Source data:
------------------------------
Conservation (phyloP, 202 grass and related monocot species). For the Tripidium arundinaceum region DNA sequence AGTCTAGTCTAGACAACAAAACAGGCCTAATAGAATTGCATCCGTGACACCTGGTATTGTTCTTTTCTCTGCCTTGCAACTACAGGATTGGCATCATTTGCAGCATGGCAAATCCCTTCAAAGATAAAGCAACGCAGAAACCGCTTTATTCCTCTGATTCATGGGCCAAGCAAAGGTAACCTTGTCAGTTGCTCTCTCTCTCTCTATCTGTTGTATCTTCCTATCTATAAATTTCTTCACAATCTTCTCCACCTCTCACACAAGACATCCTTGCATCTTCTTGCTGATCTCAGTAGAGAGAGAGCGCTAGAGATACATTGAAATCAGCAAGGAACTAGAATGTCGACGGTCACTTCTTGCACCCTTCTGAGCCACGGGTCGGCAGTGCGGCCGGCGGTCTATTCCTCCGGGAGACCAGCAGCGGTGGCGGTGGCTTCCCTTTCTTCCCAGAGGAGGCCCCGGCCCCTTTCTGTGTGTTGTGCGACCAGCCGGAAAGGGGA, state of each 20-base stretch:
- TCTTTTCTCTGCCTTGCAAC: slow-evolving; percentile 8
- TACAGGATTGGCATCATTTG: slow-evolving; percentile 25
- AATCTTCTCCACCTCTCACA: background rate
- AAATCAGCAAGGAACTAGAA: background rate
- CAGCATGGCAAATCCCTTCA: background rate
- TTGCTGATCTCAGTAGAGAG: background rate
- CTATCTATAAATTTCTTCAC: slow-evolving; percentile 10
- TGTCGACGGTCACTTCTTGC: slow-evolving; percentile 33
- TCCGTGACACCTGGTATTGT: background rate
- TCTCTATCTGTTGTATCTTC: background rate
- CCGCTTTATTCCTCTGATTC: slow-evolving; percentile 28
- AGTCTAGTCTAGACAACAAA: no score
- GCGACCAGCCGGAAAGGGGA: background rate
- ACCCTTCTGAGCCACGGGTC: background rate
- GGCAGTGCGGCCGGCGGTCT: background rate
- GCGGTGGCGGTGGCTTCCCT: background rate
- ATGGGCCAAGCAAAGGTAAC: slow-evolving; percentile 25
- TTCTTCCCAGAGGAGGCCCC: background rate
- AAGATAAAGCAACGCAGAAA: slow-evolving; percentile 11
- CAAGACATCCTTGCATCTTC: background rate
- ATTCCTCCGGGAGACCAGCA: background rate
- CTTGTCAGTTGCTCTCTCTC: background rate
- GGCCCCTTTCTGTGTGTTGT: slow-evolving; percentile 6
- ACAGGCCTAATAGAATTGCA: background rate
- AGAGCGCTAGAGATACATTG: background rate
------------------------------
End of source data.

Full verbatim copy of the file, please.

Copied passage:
Conservation (phyloP, 202 grass and related monocot species). For the Tripidium arundinaceum region DNA sequence AGTCTAGTCTAGACAACAAAACAGGCCTAATAGAATTGCATCCGTGACACCTGGTATTGTTCTTTTCTCTGCCTTGCAACTACAGGATTGGCATCATTTGCAGCATGGCAAATCCCTTCAAAGATAAAGCAACGCAGAAACCGCTTTATTCCTCTGATTCATGGGCCAAGCAAAGGTAACCTTGTCAGTTGCTCTCTCTCTCTCTATCTGTTGTATCTTCCTATCTATAAATTTCTTCACAATCTTCTCCACCTCTCACACAAGACATCCTTGCATCTTCTTGCTGATCTCAGTAGAGAGAGAGCGCTAGAGATACATTGAAATCAGCAAGGAACTAGAATGTCGACGGTCACTTCTTGCACCCTTCTGAGCCACGGGTCGGCAGTGCGGCCGGCGGTCTATTCCTCCGGGAGACCAGCAGCGGTGGCGGTGGCTTCCCTTTCTTCCCAGAGGAGGCCCCGGCCCCTTTCTGTGTGTTGTGCGACCAGCCGGAAAGGGGA, state of each 20-base stretch:
- TCTTTTCTCTGCCTTGCAAC: slow-evolving; percentile 8
- TACAGGATTGGCATCATTTG: slow-evolving; percentile 25
- AATCTTCTCCACCTCTCACA: background rate
- AAATCAGCAAGGAACTAGAA: background rate
- CAGCATGGCAAATCCCTTCA: background rate
- TTGCTGATCTCAGTAGAGAG: background rate
- CTATCTATAAATTTCTTCAC: slow-evolving; percentile 10
- TGTCGACGGTCACTTCTTGC: slow-evolving; percentile 33
- TCCGTGACACCTGGTATTGT: background rate
- TCTCTATCTGTTGTATCTTC: background rate
- CCGCTTTATTCCTCTGATTC: slow-evolving; percentile 28
- AGTCTAGTCTAGACAACAAA: no score
- GCGACCAGCCGGAAAGGGGA: background rate
- ACCCTTCTGAGCCACGGGTC: background rate
- GGCAGTGCGGCCGGCGGTCT: background rate
- GCGGTGGCGGTGGCTTCCCT: background rate
- ATGGGCCAAGCAAAGGTAAC: slow-evolving; percentile 25
- TTCTTCCCAGAGGAGGCCCC: background rate
- AAGATAAAGCAACGCAGAAA: slow-evolving; percentile 11
- CAAGACATCCTTGCATCTTC: background rate
- ATTCCTCCGGGAGACCAGCA: background rate
- CTTGTCAGTTGCTCTCTCTC: background rate
- GGCCCCTTTCTGTGTGTTGT: slow-evolving; percentile 6
- ACAGGCCTAATAGAATTGCA: background rate
- AGAGCGCTAGAGATACATTG: background rate